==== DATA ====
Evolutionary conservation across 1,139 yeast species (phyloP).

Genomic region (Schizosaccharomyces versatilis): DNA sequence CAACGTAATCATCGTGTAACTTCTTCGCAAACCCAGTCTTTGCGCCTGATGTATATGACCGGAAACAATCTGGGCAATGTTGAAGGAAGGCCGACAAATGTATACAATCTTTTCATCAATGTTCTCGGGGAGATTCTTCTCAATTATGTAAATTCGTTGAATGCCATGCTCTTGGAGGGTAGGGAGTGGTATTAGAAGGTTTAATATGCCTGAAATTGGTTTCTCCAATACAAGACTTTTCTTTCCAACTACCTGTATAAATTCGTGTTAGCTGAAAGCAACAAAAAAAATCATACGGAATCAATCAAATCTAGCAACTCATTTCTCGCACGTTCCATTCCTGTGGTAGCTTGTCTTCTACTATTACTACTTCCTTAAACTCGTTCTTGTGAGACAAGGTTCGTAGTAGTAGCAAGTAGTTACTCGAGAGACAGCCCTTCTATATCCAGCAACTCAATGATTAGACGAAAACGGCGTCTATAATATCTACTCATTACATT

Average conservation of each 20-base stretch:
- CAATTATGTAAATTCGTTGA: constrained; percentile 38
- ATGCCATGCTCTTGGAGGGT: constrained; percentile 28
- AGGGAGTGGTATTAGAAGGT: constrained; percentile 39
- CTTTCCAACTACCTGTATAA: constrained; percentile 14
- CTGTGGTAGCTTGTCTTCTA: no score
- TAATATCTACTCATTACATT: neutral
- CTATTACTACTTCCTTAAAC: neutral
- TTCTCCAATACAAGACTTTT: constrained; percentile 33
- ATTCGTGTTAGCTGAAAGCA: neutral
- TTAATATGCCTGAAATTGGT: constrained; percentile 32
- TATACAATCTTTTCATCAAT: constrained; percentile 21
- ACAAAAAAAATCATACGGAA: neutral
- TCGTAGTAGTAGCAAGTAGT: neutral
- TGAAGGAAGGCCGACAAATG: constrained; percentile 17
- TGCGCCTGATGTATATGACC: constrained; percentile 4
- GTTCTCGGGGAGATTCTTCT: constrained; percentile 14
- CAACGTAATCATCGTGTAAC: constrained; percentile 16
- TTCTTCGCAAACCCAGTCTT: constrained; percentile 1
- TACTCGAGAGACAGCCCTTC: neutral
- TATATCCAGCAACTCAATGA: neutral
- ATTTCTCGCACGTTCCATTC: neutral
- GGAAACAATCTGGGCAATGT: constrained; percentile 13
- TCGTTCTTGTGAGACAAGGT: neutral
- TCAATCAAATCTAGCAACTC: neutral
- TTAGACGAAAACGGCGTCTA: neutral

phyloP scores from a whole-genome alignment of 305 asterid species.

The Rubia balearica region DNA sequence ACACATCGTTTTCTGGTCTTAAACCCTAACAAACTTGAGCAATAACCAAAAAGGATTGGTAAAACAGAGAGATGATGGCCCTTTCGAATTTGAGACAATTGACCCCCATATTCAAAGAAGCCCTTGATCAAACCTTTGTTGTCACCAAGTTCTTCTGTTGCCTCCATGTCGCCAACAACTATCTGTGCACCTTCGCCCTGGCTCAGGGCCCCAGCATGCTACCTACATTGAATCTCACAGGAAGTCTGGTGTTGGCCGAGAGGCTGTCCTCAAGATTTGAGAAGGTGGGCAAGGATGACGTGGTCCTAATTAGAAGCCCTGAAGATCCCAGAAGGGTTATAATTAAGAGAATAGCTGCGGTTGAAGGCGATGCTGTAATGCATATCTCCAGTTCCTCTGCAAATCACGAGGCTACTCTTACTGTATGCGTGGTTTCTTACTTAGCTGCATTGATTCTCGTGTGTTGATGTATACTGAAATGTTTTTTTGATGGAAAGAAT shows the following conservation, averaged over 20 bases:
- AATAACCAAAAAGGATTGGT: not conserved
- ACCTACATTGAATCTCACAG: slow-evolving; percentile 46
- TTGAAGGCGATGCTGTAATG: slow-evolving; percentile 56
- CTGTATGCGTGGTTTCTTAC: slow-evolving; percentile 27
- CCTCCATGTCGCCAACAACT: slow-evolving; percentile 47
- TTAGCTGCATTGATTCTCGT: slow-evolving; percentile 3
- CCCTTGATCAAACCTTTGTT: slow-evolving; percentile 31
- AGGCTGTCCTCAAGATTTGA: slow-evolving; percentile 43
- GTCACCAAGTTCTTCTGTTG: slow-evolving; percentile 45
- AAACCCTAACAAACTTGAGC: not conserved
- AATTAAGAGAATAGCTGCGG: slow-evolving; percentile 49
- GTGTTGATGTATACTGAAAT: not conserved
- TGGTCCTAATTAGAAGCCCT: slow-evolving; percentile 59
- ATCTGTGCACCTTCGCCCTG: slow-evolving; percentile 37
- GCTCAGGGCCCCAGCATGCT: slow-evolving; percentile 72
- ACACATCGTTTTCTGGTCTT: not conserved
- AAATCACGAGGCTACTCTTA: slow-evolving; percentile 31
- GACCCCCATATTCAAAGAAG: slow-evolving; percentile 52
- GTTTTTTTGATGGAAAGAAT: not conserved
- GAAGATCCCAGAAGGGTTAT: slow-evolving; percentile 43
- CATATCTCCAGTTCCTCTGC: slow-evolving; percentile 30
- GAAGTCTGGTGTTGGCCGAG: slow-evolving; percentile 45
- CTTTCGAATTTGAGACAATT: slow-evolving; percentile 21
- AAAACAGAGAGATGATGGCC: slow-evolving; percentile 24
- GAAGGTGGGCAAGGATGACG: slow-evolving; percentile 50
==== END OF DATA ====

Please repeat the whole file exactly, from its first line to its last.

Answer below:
Evolutionary conservation across 1,139 yeast species (phyloP).

Genomic region (Schizosaccharomyces versatilis): DNA sequence CAACGTAATCATCGTGTAACTTCTTCGCAAACCCAGTCTTTGCGCCTGATGTATATGACCGGAAACAATCTGGGCAATGTTGAAGGAAGGCCGACAAATGTATACAATCTTTTCATCAATGTTCTCGGGGAGATTCTTCTCAATTATGTAAATTCGTTGAATGCCATGCTCTTGGAGGGTAGGGAGTGGTATTAGAAGGTTTAATATGCCTGAAATTGGTTTCTCCAATACAAGACTTTTCTTTCCAACTACCTGTATAAATTCGTGTTAGCTGAAAGCAACAAAAAAAATCATACGGAATCAATCAAATCTAGCAACTCATTTCTCGCACGTTCCATTCCTGTGGTAGCTTGTCTTCTACTATTACTACTTCCTTAAACTCGTTCTTGTGAGACAAGGTTCGTAGTAGTAGCAAGTAGTTACTCGAGAGACAGCCCTTCTATATCCAGCAACTCAATGATTAGACGAAAACGGCGTCTATAATATCTACTCATTACATT

Average conservation of each 20-base stretch:
- CAATTATGTAAATTCGTTGA: constrained; percentile 38
- ATGCCATGCTCTTGGAGGGT: constrained; percentile 28
- AGGGAGTGGTATTAGAAGGT: constrained; percentile 39
- CTTTCCAACTACCTGTATAA: constrained; percentile 14
- CTGTGGTAGCTTGTCTTCTA: no score
- TAATATCTACTCATTACATT: neutral
- CTATTACTACTTCCTTAAAC: neutral
- TTCTCCAATACAAGACTTTT: constrained; percentile 33
- ATTCGTGTTAGCTGAAAGCA: neutral
- TTAATATGCCTGAAATTGGT: constrained; percentile 32
- TATACAATCTTTTCATCAAT: constrained; percentile 21
- ACAAAAAAAATCATACGGAA: neutral
- TCGTAGTAGTAGCAAGTAGT: neutral
- TGAAGGAAGGCCGACAAATG: constrained; percentile 17
- TGCGCCTGATGTATATGACC: constrained; percentile 4
- GTTCTCGGGGAGATTCTTCT: constrained; percentile 14
- CAACGTAATCATCGTGTAAC: constrained; percentile 16
- TTCTTCGCAAACCCAGTCTT: constrained; percentile 1
- TACTCGAGAGACAGCCCTTC: neutral
- TATATCCAGCAACTCAATGA: neutral
- ATTTCTCGCACGTTCCATTC: neutral
- GGAAACAATCTGGGCAATGT: constrained; percentile 13
- TCGTTCTTGTGAGACAAGGT: neutral
- TCAATCAAATCTAGCAACTC: neutral
- TTAGACGAAAACGGCGTCTA: neutral

phyloP scores from a whole-genome alignment of 305 asterid species.

The Rubia balearica region DNA sequence ACACATCGTTTTCTGGTCTTAAACCCTAACAAACTTGAGCAATAACCAAAAAGGATTGGTAAAACAGAGAGATGATGGCCCTTTCGAATTTGAGACAATTGACCCCCATATTCAAAGAAGCCCTTGATCAAACCTTTGTTGTCACCAAGTTCTTCTGTTGCCTCCATGTCGCCAACAACTATCTGTGCACCTTCGCCCTGGCTCAGGGCCCCAGCATGCTACCTACATTGAATCTCACAGGAAGTCTGGTGTTGGCCGAGAGGCTGTCCTCAAGATTTGAGAAGGTGGGCAAGGATGACGTGGTCCTAATTAGAAGCCCTGAAGATCCCAGAAGGGTTATAATTAAGAGAATAGCTGCGGTTGAAGGCGATGCTGTAATGCATATCTCCAGTTCCTCTGCAAATCACGAGGCTACTCTTACTGTATGCGTGGTTTCTTACTTAGCTGCATTGATTCTCGTGTGTTGATGTATACTGAAATGTTTTTTTGATGGAAAGAAT shows the following conservation, averaged over 20 bases:
- AATAACCAAAAAGGATTGGT: not conserved
- ACCTACATTGAATCTCACAG: slow-evolving; percentile 46
- TTGAAGGCGATGCTGTAATG: slow-evolving; percentile 56
- CTGTATGCGTGGTTTCTTAC: slow-evolving; percentile 27
- CCTCCATGTCGCCAACAACT: slow-evolving; percentile 47
- TTAGCTGCATTGATTCTCGT: slow-evolving; percentile 3
- CCCTTGATCAAACCTTTGTT: slow-evolving; percentile 31
- AGGCTGTCCTCAAGATTTGA: slow-evolving; percentile 43
- GTCACCAAGTTCTTCTGTTG: slow-evolving; percentile 45
- AAACCCTAACAAACTTGAGC: not conserved
- AATTAAGAGAATAGCTGCGG: slow-evolving; percentile 49
- GTGTTGATGTATACTGAAAT: not conserved
- TGGTCCTAATTAGAAGCCCT: slow-evolving; percentile 59
- ATCTGTGCACCTTCGCCCTG: slow-evolving; percentile 37
- GCTCAGGGCCCCAGCATGCT: slow-evolving; percentile 72
- ACACATCGTTTTCTGGTCTT: not conserved
- AAATCACGAGGCTACTCTTA: slow-evolving; percentile 31
- GACCCCCATATTCAAAGAAG: slow-evolving; percentile 52
- GTTTTTTTGATGGAAAGAAT: not conserved
- GAAGATCCCAGAAGGGTTAT: slow-evolving; percentile 43
- CATATCTCCAGTTCCTCTGC: slow-evolving; percentile 30
- GAAGTCTGGTGTTGGCCGAG: slow-evolving; percentile 45
- CTTTCGAATTTGAGACAATT: slow-evolving; percentile 21
- AAAACAGAGAGATGATGGCC: slow-evolving; percentile 24
- GAAGGTGGGCAAGGATGACG: slow-evolving; percentile 50